With Election Fight Nearing, Southerland Defends Record
Around the State
Facing what could be another heated battle for re-election, U.S. Rep. Steve Southerland used a Tallahassee appearance Wednesday to blast a series of automatic spending cuts and defend his controversial amendment to a farm bill.
Southerland, a two-term Republican congressman, has been making the rounds in his North Florida district during the August recess as Democrats ramp up a new effort to try to dislodge him from a seat he won as part of a Republican tsunami in 2010. Southerland defeated incumbent Rep. Allen Boyd that year, then beat former state Sen. Al Lawson by 5.5 points in 2012.
"We feel that we'll be ready," he said. "We know it's going to be a battle regardless of who we might face, and that's still an unknown."
State Rep. Alan Williams, D-Tallahasee, who attended the lunch event, said most elected officials are vulnerable in the current climate, though Southerland's efforts to stay engaged in the district could help him in 2014.
"But at the same time, serving in a Congress that gets little to nothing done, I think, hurts anyone's chances for re-election," he said.
Southerland used parts of his remarks to the club to launch a spirited defense of his record. He blasted the automatic spending cuts, known as the "sequester," that Democrats and Republicans have been sparring over since they kicked in earlier this year.
The sequester was approved as part of a bargain to raise the debt ceiling. Southerland opposed the measure because, he said at the time, it didn't include a balanced-budget amendment to the Constitution and "spending cuts large enough to eliminate the threat of a crippling downgrade in America's credit rating."
On Wednesday, he cast the vote in slightly different terms.
"Why would I only want to defund a bad program by 2 percent? I wouldn't," Southerland said, adding he would support deeper cuts to some programs. "I want to take those resources and move those over to another program or another department who in every way are blowing and going and delivering great value to the American people."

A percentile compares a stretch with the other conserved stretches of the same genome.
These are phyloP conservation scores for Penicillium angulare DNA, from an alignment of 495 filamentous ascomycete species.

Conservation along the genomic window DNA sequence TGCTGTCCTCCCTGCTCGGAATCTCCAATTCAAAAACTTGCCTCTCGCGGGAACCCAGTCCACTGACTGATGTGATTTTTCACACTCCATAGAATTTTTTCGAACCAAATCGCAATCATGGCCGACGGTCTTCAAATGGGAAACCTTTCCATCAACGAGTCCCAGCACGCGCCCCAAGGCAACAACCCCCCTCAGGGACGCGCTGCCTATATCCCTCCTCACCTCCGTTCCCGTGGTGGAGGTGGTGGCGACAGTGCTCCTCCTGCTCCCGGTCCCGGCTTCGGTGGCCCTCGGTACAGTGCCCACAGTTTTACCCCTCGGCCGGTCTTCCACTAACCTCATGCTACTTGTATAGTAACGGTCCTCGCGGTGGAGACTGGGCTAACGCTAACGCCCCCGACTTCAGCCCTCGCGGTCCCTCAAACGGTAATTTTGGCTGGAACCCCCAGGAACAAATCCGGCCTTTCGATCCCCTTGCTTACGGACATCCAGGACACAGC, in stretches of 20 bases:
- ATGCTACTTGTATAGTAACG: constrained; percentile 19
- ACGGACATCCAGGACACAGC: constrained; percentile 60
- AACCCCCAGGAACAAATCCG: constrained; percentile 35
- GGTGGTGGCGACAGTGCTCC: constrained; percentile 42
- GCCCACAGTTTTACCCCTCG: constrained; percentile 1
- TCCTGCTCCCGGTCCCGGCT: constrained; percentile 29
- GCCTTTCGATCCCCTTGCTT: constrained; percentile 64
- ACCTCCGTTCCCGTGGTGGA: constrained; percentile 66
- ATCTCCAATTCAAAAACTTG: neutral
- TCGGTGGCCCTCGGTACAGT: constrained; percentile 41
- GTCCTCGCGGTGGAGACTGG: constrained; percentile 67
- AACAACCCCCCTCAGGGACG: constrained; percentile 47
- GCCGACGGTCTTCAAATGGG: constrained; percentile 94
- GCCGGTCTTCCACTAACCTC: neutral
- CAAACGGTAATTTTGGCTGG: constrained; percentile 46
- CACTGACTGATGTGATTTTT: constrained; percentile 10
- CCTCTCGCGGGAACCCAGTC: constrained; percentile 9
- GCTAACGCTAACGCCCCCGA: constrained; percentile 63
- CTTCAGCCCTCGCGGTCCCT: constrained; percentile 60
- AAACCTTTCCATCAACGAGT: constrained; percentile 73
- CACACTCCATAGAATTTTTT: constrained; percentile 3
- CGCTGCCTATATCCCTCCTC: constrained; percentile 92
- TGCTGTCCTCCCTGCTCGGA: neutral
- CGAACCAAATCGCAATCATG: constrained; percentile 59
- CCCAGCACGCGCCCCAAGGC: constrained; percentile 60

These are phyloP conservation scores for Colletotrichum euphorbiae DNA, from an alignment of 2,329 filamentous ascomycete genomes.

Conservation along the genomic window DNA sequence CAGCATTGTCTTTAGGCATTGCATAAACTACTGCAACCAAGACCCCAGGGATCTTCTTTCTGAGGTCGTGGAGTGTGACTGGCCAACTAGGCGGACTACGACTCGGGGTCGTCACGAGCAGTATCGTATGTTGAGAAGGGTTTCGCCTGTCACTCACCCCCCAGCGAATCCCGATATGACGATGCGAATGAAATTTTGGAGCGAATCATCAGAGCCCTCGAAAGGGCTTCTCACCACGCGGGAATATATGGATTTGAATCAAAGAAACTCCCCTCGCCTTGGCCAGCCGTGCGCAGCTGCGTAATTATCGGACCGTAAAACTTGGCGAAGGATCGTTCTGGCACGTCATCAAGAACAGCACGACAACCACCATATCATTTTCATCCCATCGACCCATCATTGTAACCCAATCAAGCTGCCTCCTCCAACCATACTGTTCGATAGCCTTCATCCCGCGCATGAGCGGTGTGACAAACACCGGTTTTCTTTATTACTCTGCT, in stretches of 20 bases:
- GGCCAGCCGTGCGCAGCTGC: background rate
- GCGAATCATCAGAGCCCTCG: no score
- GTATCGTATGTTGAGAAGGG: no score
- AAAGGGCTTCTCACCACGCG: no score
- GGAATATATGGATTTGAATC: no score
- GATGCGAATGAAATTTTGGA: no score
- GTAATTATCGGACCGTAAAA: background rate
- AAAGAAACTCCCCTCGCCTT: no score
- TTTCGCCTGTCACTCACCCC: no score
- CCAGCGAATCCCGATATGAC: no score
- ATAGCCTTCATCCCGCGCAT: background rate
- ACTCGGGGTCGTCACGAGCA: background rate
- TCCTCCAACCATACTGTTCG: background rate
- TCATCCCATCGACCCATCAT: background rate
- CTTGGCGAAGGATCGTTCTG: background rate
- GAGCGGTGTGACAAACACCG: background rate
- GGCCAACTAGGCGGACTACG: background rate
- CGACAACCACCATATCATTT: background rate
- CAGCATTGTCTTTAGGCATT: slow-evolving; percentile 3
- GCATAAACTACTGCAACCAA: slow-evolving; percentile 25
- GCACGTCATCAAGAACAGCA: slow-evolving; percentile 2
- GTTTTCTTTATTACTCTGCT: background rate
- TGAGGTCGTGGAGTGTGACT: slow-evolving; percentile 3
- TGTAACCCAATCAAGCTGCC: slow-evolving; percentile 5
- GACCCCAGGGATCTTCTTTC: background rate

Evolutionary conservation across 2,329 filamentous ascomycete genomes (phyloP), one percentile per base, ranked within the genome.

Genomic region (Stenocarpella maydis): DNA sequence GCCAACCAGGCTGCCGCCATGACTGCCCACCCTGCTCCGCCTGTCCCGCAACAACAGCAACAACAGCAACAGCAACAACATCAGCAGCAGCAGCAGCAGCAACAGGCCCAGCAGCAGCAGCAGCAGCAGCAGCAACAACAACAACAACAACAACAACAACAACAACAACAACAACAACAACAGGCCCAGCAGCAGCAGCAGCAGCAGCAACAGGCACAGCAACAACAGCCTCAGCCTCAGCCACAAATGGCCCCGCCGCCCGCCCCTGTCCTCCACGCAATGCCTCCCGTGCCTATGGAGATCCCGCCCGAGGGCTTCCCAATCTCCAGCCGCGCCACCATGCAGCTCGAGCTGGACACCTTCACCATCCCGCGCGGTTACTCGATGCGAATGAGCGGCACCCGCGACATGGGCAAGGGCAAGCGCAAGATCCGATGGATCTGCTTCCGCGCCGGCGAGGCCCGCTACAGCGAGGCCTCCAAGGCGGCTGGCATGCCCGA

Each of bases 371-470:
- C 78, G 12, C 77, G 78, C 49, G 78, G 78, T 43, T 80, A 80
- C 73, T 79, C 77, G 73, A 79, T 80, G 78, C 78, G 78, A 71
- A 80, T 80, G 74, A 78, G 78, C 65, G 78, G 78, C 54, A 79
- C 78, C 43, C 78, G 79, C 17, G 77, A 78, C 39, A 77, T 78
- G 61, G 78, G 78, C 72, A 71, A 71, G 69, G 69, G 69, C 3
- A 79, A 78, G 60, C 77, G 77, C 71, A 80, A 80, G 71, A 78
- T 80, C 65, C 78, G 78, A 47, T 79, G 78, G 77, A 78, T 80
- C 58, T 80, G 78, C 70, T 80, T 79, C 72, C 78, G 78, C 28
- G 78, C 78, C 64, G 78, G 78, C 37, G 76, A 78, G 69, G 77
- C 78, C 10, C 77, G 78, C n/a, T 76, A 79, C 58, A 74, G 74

Southerland also defended his amendment to the farm bill, which Democrats have blamed for the collapse of the usually bipartisan measure earlier in the summer.
"The farm bill's defeat wasn't bad for Democrats or Republicans -- Congress's failure to pass the bill is bad for the farmers and families in North Florida," Graham said in a statement in June.
Southerland's amendment would have given states the ability to require able-bodied adults to work 20 hours a week, or look for work or volunteer for the same amount of time, to receive food stamps, which were included in the measure.
Instead, the House split off the agricultural elements of the bill and passed them as a stand-alone measure, causing an impasse with the Democratic-controlled Senate and President Barack Obama. Southerland said the amendment had been mischaracterized, largely because exceptions for children, senior citizens and people with disabilities weren't always included in reports about the measure.
"We've got to secure these programs, but we have to reform them to make sure that they are in place to help the vulnerable," he said.